Out of the Woods: The Story of Cornwall's Forests
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Dutch Elm Disease



Elm trees lining Pine Street, Cornwall Village, circa 1910
Collection of Cornwall Historical Society

Dutch Elm Disease is a fungal infection that affects all native species of North American elms. It came here from Europe on diseased logs sometime before 1930. The name was chosen as a reference to its discovery in Holland in 1921. It was found in Connecticut in 1933.

 

 

 

 

 

 

 

The fungus is spread by the elm bark beetle. The disease can also travel through connected root systems. The fungus infects the vascular (water conducting) system of the tree, causing it to wilt and die.

 

 

 

 

 

 

 

 

The disease spread without stop from the 1930s until the 1970s, despite intense efforts to identify the cause and find a cure. The U.S. Department of Agriculture had adopted a program to eradicate the disease by destroying infected trees. More than three million elm trees around the country were cut down and burned by 1937. During the 1950s, efforts to eradicate the elm bark beetle with DDT proved ineffective.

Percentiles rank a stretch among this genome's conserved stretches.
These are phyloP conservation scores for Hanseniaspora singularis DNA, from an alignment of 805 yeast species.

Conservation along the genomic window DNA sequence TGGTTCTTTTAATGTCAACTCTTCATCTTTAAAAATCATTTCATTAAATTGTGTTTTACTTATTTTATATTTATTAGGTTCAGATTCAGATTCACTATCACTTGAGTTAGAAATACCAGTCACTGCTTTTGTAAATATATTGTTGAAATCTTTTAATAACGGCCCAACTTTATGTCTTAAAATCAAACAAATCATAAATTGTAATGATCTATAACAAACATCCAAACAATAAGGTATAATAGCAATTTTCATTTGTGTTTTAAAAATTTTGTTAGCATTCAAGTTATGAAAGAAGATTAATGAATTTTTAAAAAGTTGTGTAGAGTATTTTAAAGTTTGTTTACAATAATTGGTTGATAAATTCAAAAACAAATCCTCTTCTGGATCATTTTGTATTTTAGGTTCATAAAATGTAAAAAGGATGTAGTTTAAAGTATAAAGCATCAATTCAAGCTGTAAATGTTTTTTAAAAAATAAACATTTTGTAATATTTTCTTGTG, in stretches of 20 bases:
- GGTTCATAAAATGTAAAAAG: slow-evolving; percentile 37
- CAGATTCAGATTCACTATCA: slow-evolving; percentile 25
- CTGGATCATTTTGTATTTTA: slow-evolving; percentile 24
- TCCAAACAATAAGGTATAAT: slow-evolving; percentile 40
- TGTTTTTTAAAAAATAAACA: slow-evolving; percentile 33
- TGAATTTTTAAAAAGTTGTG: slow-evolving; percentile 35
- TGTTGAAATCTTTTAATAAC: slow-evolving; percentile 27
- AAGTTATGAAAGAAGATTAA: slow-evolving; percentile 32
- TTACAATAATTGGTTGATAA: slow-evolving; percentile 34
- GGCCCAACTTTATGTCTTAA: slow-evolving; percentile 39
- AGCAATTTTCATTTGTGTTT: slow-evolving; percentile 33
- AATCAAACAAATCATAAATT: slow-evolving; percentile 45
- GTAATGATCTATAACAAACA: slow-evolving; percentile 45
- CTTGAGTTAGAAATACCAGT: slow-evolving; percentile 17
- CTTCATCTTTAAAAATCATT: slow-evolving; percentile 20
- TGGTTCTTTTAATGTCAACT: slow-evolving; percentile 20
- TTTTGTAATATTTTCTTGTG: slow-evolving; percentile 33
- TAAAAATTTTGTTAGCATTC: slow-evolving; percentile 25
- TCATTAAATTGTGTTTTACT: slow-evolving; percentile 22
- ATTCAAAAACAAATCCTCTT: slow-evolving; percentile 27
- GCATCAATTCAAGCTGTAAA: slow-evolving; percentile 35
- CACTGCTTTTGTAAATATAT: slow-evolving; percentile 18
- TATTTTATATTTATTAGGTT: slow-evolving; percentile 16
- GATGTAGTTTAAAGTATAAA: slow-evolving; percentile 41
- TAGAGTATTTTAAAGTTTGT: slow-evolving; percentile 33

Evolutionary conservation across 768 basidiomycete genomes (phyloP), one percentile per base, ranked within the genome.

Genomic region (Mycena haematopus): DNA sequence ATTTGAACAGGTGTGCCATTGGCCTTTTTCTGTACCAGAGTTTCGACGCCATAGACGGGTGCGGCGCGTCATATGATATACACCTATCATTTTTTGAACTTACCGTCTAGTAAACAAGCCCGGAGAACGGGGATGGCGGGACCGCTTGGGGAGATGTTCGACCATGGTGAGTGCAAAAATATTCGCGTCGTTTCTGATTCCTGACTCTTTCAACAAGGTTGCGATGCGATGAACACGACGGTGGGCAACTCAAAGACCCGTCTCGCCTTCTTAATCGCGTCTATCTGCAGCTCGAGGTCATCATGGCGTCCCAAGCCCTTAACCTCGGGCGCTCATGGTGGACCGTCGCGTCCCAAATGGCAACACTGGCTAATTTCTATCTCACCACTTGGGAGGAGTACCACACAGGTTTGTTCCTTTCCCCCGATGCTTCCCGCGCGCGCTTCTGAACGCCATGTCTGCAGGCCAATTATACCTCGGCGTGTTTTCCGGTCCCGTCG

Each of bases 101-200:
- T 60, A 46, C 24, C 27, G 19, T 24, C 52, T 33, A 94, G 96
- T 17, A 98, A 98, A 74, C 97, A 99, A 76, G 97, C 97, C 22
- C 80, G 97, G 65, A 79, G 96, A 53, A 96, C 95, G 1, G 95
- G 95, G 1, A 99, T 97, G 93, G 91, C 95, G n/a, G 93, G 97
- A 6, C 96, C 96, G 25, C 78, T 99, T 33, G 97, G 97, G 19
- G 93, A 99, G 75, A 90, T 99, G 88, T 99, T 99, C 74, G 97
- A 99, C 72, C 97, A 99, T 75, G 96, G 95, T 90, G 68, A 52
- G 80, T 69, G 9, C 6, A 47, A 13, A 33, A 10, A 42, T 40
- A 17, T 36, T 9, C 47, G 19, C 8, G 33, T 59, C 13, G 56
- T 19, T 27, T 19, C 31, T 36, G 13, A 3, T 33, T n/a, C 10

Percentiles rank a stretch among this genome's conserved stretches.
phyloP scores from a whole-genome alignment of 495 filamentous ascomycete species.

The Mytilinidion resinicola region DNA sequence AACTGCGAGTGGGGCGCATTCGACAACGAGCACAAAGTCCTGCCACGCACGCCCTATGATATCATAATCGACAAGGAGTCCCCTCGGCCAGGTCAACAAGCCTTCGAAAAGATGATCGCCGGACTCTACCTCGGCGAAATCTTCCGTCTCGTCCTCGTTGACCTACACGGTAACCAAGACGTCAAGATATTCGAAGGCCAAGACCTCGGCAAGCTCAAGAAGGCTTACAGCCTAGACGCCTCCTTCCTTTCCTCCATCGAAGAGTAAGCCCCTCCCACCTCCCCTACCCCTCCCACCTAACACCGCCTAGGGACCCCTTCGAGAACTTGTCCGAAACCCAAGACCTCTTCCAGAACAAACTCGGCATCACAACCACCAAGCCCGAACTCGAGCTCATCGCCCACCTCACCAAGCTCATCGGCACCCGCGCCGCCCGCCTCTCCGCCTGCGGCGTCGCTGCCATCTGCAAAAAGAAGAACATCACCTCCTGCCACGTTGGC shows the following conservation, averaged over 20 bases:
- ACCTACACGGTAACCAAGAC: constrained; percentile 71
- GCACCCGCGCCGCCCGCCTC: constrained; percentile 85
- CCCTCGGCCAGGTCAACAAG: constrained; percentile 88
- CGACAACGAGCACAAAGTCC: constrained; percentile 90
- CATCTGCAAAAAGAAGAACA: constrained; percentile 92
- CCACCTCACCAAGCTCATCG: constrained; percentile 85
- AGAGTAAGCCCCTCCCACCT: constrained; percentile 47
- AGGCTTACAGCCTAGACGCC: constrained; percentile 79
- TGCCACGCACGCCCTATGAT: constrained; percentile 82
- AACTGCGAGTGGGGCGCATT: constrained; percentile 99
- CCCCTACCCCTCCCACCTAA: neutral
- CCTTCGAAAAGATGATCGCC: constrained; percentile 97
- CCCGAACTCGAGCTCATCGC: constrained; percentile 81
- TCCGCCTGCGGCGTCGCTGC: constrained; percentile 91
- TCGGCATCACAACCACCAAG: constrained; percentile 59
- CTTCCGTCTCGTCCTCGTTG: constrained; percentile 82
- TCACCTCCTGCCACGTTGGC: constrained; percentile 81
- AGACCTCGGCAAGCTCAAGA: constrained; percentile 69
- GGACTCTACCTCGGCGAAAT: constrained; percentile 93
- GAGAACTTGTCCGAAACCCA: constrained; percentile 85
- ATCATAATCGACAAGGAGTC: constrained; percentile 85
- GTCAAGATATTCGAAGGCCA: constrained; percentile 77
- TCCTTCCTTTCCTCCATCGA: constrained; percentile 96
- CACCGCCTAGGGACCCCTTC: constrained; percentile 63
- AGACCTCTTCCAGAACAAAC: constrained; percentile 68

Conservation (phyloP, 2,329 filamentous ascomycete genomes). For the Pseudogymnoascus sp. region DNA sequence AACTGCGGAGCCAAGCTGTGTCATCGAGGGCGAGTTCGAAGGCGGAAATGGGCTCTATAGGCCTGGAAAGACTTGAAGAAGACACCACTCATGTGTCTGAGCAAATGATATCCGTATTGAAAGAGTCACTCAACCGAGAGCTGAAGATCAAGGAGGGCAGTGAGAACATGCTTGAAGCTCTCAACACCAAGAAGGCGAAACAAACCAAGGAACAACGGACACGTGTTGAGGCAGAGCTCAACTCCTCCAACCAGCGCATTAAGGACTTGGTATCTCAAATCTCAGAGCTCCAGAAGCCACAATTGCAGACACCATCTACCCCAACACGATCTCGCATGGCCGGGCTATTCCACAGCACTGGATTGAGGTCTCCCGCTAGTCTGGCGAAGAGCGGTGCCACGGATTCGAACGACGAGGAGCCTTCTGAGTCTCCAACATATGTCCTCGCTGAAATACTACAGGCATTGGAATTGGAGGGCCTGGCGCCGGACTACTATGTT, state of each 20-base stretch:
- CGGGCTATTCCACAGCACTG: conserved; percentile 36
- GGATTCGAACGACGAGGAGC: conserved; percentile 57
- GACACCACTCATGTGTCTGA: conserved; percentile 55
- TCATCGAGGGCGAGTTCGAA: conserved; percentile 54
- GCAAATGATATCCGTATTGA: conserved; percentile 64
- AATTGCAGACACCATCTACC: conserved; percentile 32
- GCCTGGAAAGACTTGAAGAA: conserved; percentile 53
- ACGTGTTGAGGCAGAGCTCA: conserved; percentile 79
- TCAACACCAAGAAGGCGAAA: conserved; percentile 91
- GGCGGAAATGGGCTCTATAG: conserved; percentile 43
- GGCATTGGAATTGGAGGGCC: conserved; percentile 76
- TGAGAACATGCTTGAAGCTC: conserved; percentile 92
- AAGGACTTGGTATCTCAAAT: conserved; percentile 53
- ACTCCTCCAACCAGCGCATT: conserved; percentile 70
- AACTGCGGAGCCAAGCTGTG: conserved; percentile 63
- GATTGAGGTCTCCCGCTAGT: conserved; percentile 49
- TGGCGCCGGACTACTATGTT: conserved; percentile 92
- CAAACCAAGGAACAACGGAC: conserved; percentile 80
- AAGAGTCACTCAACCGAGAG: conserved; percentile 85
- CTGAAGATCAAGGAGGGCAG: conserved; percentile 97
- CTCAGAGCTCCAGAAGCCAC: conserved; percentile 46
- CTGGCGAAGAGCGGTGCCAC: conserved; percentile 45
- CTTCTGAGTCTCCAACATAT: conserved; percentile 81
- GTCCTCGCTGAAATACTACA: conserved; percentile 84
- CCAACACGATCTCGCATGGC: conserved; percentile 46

A few elms survive, primarily those growing in isolation from other elms. Efforts to introduce disease-resistant elm trees has been undertaken in recent years, but the beauty of streets and town greens lined with graceful elms is now found only in old photographs.

 

 

 

 

 

 

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Please contact us for permission to use images; higher resolution images available on request.            |          Cornwall Historical Society, 2012